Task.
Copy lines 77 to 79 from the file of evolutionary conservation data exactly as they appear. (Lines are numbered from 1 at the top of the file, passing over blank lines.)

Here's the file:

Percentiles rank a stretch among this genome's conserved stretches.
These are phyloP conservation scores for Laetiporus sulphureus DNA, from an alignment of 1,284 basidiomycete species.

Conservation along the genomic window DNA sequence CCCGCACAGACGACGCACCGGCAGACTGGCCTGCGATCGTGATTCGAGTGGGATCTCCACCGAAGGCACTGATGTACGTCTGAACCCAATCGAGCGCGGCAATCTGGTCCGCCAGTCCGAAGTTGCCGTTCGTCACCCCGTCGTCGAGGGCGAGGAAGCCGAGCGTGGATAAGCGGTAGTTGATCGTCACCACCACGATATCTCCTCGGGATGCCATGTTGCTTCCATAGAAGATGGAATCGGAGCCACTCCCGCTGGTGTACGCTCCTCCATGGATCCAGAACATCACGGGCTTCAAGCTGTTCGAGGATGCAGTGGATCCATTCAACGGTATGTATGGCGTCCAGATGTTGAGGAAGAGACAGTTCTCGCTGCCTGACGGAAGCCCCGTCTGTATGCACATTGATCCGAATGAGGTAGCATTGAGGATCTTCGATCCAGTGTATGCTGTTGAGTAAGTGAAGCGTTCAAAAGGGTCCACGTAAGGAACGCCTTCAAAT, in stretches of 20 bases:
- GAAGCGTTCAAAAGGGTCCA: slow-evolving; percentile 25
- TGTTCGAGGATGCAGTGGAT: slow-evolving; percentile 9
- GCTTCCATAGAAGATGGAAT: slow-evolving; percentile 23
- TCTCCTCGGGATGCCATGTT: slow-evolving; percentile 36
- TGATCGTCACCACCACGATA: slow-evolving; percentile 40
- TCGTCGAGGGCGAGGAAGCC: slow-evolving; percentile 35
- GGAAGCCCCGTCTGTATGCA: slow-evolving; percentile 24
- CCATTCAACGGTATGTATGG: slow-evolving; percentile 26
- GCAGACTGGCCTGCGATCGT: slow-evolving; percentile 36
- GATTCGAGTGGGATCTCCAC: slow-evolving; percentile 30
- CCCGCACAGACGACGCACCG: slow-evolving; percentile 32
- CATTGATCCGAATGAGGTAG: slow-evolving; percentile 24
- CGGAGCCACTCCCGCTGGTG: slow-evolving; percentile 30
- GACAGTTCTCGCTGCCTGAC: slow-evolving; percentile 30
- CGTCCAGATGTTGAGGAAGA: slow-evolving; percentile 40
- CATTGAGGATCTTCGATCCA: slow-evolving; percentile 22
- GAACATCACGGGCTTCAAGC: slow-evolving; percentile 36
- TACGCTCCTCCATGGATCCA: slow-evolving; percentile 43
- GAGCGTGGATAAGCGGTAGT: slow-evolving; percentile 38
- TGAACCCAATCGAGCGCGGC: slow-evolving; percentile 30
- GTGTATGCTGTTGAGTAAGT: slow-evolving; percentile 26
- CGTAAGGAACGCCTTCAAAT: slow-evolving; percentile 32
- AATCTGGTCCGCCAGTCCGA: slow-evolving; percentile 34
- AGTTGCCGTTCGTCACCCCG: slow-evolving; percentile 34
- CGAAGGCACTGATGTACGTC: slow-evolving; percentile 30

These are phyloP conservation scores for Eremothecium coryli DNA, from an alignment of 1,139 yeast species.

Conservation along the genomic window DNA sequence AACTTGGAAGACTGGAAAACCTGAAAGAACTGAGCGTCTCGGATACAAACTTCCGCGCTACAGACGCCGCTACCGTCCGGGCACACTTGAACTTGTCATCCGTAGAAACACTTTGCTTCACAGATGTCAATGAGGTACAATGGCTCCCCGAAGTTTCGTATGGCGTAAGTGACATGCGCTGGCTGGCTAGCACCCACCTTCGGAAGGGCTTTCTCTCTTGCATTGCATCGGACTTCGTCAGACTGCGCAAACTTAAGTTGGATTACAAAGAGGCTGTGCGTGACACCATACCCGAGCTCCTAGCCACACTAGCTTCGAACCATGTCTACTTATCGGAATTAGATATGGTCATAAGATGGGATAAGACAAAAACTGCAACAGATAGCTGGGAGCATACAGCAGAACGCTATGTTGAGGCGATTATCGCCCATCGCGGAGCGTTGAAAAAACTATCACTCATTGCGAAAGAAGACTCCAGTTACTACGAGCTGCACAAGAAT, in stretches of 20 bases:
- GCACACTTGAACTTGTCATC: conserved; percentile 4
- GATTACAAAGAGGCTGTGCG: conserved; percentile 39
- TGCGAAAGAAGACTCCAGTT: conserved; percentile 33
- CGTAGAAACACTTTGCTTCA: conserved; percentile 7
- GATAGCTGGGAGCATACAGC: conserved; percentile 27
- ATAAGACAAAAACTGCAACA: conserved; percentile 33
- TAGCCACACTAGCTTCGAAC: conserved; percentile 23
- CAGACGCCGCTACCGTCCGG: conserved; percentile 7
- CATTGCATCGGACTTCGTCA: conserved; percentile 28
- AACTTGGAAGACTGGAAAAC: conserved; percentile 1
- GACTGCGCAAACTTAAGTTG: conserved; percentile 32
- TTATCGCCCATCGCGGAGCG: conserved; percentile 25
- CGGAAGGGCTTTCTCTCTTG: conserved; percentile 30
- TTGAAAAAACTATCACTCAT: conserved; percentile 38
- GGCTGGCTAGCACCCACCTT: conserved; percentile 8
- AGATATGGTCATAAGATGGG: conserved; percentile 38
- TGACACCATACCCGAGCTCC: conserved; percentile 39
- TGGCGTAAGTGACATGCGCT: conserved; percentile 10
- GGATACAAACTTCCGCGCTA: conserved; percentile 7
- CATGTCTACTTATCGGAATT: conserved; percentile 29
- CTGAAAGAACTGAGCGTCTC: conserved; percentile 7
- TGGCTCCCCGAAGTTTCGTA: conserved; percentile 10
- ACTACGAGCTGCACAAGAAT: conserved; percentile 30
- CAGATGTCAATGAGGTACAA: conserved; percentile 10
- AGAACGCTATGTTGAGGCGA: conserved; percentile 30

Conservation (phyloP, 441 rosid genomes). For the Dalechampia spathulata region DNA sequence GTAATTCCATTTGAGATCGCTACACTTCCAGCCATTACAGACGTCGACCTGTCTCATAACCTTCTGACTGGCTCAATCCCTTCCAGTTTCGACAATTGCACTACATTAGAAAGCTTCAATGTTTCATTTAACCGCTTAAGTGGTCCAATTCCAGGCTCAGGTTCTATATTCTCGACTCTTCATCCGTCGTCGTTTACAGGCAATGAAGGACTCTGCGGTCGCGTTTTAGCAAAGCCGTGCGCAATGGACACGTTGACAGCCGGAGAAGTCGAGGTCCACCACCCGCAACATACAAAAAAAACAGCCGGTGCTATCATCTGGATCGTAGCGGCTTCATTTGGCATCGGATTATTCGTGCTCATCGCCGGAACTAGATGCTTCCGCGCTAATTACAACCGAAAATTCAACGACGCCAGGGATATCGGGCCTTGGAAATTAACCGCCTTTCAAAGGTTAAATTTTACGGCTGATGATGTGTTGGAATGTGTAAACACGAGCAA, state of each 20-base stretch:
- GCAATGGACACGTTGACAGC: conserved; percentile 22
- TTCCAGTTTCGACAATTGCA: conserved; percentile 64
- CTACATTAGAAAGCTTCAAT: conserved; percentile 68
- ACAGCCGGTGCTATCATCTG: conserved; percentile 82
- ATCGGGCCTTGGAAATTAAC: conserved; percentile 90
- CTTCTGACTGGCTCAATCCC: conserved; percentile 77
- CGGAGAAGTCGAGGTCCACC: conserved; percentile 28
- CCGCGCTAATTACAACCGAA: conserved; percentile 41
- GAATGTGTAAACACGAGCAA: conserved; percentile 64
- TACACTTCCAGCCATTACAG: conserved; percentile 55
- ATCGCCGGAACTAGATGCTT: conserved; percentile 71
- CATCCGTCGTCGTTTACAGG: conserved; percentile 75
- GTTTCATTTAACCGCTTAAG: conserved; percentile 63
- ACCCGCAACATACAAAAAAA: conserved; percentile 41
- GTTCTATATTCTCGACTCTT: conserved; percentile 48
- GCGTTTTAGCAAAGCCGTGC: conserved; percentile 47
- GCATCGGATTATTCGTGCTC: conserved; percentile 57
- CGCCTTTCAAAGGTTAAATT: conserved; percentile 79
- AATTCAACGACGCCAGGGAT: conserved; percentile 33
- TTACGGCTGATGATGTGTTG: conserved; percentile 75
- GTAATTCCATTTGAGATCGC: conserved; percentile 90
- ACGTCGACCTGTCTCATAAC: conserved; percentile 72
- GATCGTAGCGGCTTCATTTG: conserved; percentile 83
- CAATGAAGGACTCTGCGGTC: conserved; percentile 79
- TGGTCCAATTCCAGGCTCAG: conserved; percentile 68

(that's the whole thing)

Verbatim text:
- GTAATTCCATTTGAGATCGC: conserved; percentile 90
- ACGTCGACCTGTCTCATAAC: conserved; percentile 72
- GATCGTAGCGGCTTCATTTG: conserved; percentile 83